History of the Prime​ Meridian.

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Meridian Marker, positioned pre-GPS but still in error.

Earth is not a sphere. It is an oblate spheroid. What is that you may ask? Imagine taking a perfectly spherical balloon and squeezing the top and the bottom between your hands slightly. An oblate spheroid is essentially a squashed sphere. Consequently the historic Greenwich Meridian (Used by Britain since 1851 and agreed internationally* in 1884) is different to the International reference zero meridian (ITRF?) provided by your GPS.

The method of early calculation used a vertical line determined by a plumb line from which to observe – assuming this plumb line pointed to the centre of the earth.  Obviously, on an oblate spheroid, it would not. Furthermore, any local magnetic disturbance would alter the measuring process. The system obviously had flaws.

The ITRF zero meridian – your GPS – being defined by a plane passing through the Earth’s rotation axis, is 102 metres to the east of the historic prime meridian at Greenwich.

What about those helpful markers sprinkled across the Greenwich Meridian Line as it passes through the country? Are you really standing with a foot in each hemisphere when you straddle the lines they indicate?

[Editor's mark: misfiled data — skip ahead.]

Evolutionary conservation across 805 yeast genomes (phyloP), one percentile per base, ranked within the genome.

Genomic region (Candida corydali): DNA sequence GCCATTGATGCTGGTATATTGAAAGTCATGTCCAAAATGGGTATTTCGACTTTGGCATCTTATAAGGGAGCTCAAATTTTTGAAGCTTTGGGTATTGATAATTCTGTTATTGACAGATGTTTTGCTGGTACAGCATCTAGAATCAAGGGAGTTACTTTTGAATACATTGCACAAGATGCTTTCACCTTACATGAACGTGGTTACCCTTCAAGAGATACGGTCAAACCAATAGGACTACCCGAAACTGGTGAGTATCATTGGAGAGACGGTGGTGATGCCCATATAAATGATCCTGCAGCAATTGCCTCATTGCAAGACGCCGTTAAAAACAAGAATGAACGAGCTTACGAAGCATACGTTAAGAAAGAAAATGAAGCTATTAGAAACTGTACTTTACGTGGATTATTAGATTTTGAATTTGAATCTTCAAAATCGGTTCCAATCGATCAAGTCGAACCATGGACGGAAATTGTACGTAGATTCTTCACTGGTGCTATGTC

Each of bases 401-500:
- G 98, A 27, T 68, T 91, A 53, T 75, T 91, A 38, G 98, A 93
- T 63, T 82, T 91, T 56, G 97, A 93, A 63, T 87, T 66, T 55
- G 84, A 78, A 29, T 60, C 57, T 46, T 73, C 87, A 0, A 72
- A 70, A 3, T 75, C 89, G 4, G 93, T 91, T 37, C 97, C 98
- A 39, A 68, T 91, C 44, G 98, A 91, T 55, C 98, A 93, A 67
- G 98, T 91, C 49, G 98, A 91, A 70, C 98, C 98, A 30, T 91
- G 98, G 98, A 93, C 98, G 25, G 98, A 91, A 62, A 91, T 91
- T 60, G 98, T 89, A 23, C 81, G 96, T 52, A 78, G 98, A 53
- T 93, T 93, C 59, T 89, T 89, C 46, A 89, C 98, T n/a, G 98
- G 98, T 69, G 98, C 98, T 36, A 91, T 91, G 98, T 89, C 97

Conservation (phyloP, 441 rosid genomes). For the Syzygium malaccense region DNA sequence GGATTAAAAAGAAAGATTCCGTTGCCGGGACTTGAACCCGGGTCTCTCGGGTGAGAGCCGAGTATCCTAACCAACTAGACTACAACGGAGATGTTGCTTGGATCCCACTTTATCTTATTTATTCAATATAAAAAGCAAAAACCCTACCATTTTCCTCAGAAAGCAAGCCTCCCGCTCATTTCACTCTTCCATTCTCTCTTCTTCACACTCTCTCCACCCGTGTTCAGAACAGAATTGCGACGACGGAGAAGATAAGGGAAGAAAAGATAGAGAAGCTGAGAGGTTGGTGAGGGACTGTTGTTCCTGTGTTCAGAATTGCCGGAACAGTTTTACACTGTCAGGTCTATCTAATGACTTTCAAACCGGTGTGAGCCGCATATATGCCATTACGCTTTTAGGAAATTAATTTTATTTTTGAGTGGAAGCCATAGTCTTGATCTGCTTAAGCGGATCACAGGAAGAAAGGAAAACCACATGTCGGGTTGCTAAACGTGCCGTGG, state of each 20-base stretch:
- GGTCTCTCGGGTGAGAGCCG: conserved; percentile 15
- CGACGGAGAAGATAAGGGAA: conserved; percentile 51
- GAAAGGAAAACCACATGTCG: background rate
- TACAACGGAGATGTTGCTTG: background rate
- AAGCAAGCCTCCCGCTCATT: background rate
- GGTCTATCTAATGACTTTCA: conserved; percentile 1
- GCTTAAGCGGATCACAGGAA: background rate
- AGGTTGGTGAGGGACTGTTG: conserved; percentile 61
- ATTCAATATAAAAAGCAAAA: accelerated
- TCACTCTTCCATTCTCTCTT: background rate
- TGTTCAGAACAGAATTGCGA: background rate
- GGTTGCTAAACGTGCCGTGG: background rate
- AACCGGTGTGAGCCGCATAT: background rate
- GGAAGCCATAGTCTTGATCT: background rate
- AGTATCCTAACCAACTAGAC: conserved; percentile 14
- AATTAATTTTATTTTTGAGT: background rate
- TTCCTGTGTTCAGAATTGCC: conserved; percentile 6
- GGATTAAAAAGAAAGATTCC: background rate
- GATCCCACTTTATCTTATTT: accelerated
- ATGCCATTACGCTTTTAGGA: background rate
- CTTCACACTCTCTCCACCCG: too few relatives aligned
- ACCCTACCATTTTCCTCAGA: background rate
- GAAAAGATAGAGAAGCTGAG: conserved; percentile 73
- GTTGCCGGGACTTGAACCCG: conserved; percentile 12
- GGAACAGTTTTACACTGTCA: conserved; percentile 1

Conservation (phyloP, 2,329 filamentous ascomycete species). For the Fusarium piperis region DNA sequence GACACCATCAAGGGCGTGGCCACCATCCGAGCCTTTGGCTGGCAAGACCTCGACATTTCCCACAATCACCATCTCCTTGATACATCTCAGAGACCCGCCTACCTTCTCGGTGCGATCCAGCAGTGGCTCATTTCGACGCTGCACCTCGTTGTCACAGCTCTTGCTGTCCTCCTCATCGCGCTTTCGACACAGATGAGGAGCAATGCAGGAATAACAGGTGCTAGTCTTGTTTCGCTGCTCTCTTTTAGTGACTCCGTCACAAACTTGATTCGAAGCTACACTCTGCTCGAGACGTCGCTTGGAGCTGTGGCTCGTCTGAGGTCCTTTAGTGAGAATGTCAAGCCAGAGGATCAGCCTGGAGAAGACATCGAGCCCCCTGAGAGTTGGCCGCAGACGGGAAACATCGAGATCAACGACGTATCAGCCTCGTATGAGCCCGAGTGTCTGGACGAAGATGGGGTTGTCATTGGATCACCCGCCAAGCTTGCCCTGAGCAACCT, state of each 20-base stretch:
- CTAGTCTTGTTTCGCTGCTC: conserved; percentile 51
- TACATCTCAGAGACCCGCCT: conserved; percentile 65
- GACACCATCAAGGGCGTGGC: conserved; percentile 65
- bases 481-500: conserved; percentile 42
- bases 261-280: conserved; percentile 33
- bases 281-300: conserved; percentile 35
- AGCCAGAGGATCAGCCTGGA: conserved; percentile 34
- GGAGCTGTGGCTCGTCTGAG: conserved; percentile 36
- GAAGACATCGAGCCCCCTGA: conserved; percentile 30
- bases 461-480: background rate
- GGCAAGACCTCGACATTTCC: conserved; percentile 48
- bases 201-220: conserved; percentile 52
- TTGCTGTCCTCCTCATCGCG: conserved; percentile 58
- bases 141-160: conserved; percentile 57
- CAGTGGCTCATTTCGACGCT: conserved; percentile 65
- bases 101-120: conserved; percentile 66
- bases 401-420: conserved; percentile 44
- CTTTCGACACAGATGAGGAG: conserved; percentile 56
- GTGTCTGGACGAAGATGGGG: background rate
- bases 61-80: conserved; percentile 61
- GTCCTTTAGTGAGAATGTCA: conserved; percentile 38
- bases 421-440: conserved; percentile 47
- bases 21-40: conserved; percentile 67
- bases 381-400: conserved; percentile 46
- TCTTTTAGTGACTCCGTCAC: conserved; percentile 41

Not really. As Shown above; relying on the historic Greenwich line there are errors. For example, further north than Greenwich, here in Lincolnshire that 102metre error has reduced but it’s still around 100metres.

Even taking into account the historic error, many of these markers are out, some significantly. For instance, the one shown here on the right, near to the village of Frampton, appears to be 52m West of the Greenwich Meridian which it is supposed to mark.

If you really want to know where you are in relation to the Meridian you would be better to check the compass on your mobile phone, they usually show your coordinates – even then only to about 5-10 metres accuracy. There are more accurate GPS measuring devices but they are not domestic and are therefore expensive.

*Prior to the establishment of an agreed meridian most maritime countries had their own meridian, usually passing through the country in question, from which navigational measurements were made

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